Zero Trust in the Context of Browser Security - July 16th
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Web-based threats your organization needs to prepare for


The modern business faces a bevy of threats every day, and knowing which ones are likely to reach your network makes all the difference. Recent reports suggest that web-based attacks are the most common and make victims of unsuspecting employees who are likely to click on a malicious link or download a dangerous attachment.

Unfortunately, these threats are becoming increasingly successful as hackers adopt more sophisticated methods. Couple that with knowledge workers spending 75 percent of their workday in web browsers or virtual meetings, and it’s clear that today’s real offices are no longer separated by walls, but by mere tabs in a browser that must be secured.

The 2021 CyberEdge Cyberthreat Report found that more than 85 percent of organizations have been compromised by at least one successful attack (an increase from 80 percent in 2020). Even more startling, nearly 40 percent of organizations have been compromised by six or more attacks, a significant increase from 35 percent in 2020. Data from the recently released Verizon Data Breach Investigations Report (DBIR) backs up these findings, pointing to web applications as the top attack vector for breaches, accounting for 90 percent of the observed attacks.

Of these attacks, security teams need to know what web-based threats are on the rise, the risk they post to the business, and what to do to protect their organizations.

Advanced phishing

Phishing attacks, most often used to steal credentials and other sensitive information that would give way to future compromises, are incredibly common and increasing in frequency. According to Verizon’s DBIR, phishing can be attributed to 36 percent of breaches in 2020, up from 25 percent in 2019.

While many hackers leverage a pray-and-spray technique in an effort to reach as many companies and individuals as possible indiscriminately, new credential phishing tool kits are much more concerning. Tool kits such as evilginx2 and modlishka, open-source tool kits originally developed for red team testing, are now available to anyone with some tech savviness and minimal resources.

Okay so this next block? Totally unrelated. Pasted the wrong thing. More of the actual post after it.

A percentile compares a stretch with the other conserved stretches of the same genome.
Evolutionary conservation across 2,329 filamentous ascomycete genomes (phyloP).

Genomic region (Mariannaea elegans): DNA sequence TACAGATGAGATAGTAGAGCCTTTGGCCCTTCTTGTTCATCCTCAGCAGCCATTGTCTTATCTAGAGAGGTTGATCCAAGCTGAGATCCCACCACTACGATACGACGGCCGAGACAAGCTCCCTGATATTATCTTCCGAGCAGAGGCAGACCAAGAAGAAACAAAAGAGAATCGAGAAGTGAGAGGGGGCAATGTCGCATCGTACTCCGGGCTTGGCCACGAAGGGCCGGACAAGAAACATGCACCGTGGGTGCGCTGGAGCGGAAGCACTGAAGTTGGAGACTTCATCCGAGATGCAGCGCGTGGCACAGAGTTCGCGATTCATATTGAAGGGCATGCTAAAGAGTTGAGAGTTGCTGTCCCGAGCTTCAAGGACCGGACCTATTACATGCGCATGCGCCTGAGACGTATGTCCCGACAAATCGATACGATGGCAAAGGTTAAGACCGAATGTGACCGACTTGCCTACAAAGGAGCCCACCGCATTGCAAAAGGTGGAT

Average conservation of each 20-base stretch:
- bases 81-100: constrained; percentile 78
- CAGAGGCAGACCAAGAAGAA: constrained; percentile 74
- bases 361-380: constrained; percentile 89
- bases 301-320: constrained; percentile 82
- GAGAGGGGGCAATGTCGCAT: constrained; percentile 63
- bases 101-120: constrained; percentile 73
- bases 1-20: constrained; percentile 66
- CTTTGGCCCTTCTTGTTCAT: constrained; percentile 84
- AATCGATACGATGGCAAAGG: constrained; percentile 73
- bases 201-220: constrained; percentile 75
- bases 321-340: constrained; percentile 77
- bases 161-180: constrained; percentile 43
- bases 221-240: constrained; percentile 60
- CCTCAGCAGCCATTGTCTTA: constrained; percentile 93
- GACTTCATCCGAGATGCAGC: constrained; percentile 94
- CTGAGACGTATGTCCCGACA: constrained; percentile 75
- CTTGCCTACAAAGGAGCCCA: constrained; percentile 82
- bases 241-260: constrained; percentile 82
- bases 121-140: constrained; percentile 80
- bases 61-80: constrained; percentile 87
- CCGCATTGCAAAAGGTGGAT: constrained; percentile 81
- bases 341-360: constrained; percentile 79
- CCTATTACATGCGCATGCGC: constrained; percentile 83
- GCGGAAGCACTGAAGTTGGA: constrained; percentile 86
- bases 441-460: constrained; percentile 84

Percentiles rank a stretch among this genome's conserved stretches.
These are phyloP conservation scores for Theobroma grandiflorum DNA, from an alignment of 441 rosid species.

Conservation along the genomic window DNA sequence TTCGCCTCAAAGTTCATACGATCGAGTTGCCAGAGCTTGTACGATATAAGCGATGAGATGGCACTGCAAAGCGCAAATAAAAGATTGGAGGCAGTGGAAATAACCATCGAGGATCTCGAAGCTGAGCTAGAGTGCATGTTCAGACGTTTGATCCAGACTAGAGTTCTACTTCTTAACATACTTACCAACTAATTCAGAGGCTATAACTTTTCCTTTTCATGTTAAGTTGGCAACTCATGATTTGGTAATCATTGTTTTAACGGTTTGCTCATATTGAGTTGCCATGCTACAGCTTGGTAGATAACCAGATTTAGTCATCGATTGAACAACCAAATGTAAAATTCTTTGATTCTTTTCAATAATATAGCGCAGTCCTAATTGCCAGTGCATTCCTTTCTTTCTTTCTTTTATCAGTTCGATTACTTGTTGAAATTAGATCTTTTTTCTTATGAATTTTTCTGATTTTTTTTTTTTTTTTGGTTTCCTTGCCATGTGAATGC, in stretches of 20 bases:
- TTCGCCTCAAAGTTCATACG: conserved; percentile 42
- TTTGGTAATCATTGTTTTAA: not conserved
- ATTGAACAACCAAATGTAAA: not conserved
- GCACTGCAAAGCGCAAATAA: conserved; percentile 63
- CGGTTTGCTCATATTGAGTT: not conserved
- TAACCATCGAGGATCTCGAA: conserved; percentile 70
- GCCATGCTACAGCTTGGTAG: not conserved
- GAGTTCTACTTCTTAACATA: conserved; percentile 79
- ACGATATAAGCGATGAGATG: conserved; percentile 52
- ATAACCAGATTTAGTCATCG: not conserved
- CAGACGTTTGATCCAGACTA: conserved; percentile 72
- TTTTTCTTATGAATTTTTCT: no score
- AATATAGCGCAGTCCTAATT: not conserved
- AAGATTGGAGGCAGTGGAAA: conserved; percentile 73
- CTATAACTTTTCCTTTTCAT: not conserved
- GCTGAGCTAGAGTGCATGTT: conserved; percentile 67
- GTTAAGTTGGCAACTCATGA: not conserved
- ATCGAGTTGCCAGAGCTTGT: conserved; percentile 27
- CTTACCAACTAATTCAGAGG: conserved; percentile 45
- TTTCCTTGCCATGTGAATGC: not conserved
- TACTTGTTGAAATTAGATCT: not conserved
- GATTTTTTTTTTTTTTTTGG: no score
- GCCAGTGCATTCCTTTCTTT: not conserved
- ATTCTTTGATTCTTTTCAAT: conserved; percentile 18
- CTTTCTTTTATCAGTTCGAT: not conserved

These phishing attacks compromise users by getting them to divulge sensitive information, such as passwords, on what seem to be legitimate websites. These new tool kits are sophisticated enough that they’re even able to bypass two-factor authentication (2FA) if configured correctly. This kind of attack won’t go away anytime soon—it’s a global problem that’s affecting every industry.

Credential stuffing and account takeovers

Account takeovers are also on the rise as a result of the success of the aforementioned phishing attacks. These attacks often aim to harvest credentials, and a number of high-profile data breaches have already leaked billions of passwords, making it easier to hit organizations with brute-force attacks and access even more sensitive data.

The Verizon DBIR found that 23 percent of organizations monitored in their SIEM data had security events related to credential stuffing and brute-force attacks, totalling in the millions. We also found that account takeover and credential stuffing attacks were the top concern for security professionals.

Zero-day browser exploits

Unlike phishing attacks, browser-based attacks are much more focused on the types of organizations they’re targeting. While these attacks aren’t as frequent, they’re still on the rise.

Zero-day browser exploits, by definition, exploit vulnerabilities that have no patch or available security fix, rendering organizations helpless. One of the biggest attack vectors exploited is Google Chrome, largely because it’s the most prevalent browser on the market.


Scamware, also known as scareware, is another browser-based attack that many enterprises fall victim to. These are pop-up browser-based attacks that fabricate some kind of support or urgent message, trying to get an individual to click on a pop-up and download or install some kind of malicious code or malware. Ironically, these attacks may even tell the victim they’re infected with malware to elevate the sense of urgency. While the attack method is somewhat crude, it’s hard to detect by anti-virus software because the attack and its payload are conducted within the browser.